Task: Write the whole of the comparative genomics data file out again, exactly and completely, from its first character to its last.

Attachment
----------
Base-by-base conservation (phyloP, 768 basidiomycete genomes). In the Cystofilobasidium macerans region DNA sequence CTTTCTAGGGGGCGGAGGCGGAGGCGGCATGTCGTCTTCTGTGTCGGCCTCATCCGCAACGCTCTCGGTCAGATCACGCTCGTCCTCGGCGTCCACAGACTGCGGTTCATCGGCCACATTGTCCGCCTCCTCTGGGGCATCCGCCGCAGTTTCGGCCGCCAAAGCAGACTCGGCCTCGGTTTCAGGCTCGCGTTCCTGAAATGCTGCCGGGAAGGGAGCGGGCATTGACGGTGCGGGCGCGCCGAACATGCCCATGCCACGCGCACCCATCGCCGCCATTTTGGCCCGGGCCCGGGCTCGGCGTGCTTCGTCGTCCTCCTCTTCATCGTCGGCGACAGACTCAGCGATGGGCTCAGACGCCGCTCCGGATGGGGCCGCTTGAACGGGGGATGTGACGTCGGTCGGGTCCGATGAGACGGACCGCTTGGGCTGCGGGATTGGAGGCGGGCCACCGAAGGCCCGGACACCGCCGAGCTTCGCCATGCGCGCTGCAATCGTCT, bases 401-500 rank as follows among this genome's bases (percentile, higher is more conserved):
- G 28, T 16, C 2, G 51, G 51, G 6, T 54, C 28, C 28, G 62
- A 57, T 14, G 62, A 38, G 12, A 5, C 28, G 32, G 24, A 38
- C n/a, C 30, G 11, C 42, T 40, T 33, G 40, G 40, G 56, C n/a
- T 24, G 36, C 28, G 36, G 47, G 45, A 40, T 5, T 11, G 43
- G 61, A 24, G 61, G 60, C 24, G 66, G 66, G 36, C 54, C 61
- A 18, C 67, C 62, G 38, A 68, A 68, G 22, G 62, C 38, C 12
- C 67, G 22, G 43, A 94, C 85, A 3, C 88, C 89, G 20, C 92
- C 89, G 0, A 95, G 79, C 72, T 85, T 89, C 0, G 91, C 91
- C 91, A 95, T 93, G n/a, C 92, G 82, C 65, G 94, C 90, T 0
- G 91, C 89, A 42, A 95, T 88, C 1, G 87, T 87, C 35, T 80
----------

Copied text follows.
Base-by-base conservation (phyloP, 768 basidiomycete genomes). In the Cystofilobasidium macerans region DNA sequence CTTTCTAGGGGGCGGAGGCGGAGGCGGCATGTCGTCTTCTGTGTCGGCCTCATCCGCAACGCTCTCGGTCAGATCACGCTCGTCCTCGGCGTCCACAGACTGCGGTTCATCGGCCACATTGTCCGCCTCCTCTGGGGCATCCGCCGCAGTTTCGGCCGCCAAAGCAGACTCGGCCTCGGTTTCAGGCTCGCGTTCCTGAAATGCTGCCGGGAAGGGAGCGGGCATTGACGGTGCGGGCGCGCCGAACATGCCCATGCCACGCGCACCCATCGCCGCCATTTTGGCCCGGGCCCGGGCTCGGCGTGCTTCGTCGTCCTCCTCTTCATCGTCGGCGACAGACTCAGCGATGGGCTCAGACGCCGCTCCGGATGGGGCCGCTTGAACGGGGGATGTGACGTCGGTCGGGTCCGATGAGACGGACCGCTTGGGCTGCGGGATTGGAGGCGGGCCACCGAAGGCCCGGACACCGCCGAGCTTCGCCATGCGCGCTGCAATCGTCT, bases 401-500 rank as follows among this genome's bases (percentile, higher is more conserved):
- G 28, T 16, C 2, G 51, G 51, G 6, T 54, C 28, C 28, G 62
- A 57, T 14, G 62, A 38, G 12, A 5, C 28, G 32, G 24, A 38
- C n/a, C 30, G 11, C 42, T 40, T 33, G 40, G 40, G 56, C n/a
- T 24, G 36, C 28, G 36, G 47, G 45, A 40, T 5, T 11, G 43
- G 61, A 24, G 61, G 60, C 24, G 66, G 66, G 36, C 54, C 61
- A 18, C 67, C 62, G 38, A 68, A 68, G 22, G 62, C 38, C 12
- C 67, G 22, G 43, A 94, C 85, A 3, C 88, C 89, G 20, C 92
- C 89, G 0, A 95, G 79, C 72, T 85, T 89, C 0, G 91, C 91
- C 91, A 95, T 93, G n/a, C 92, G 82, C 65, G 94, C 90, T 0
- G 91, C 89, A 42, A 95, T 88, C 1, G 87, T 87, C 35, T 80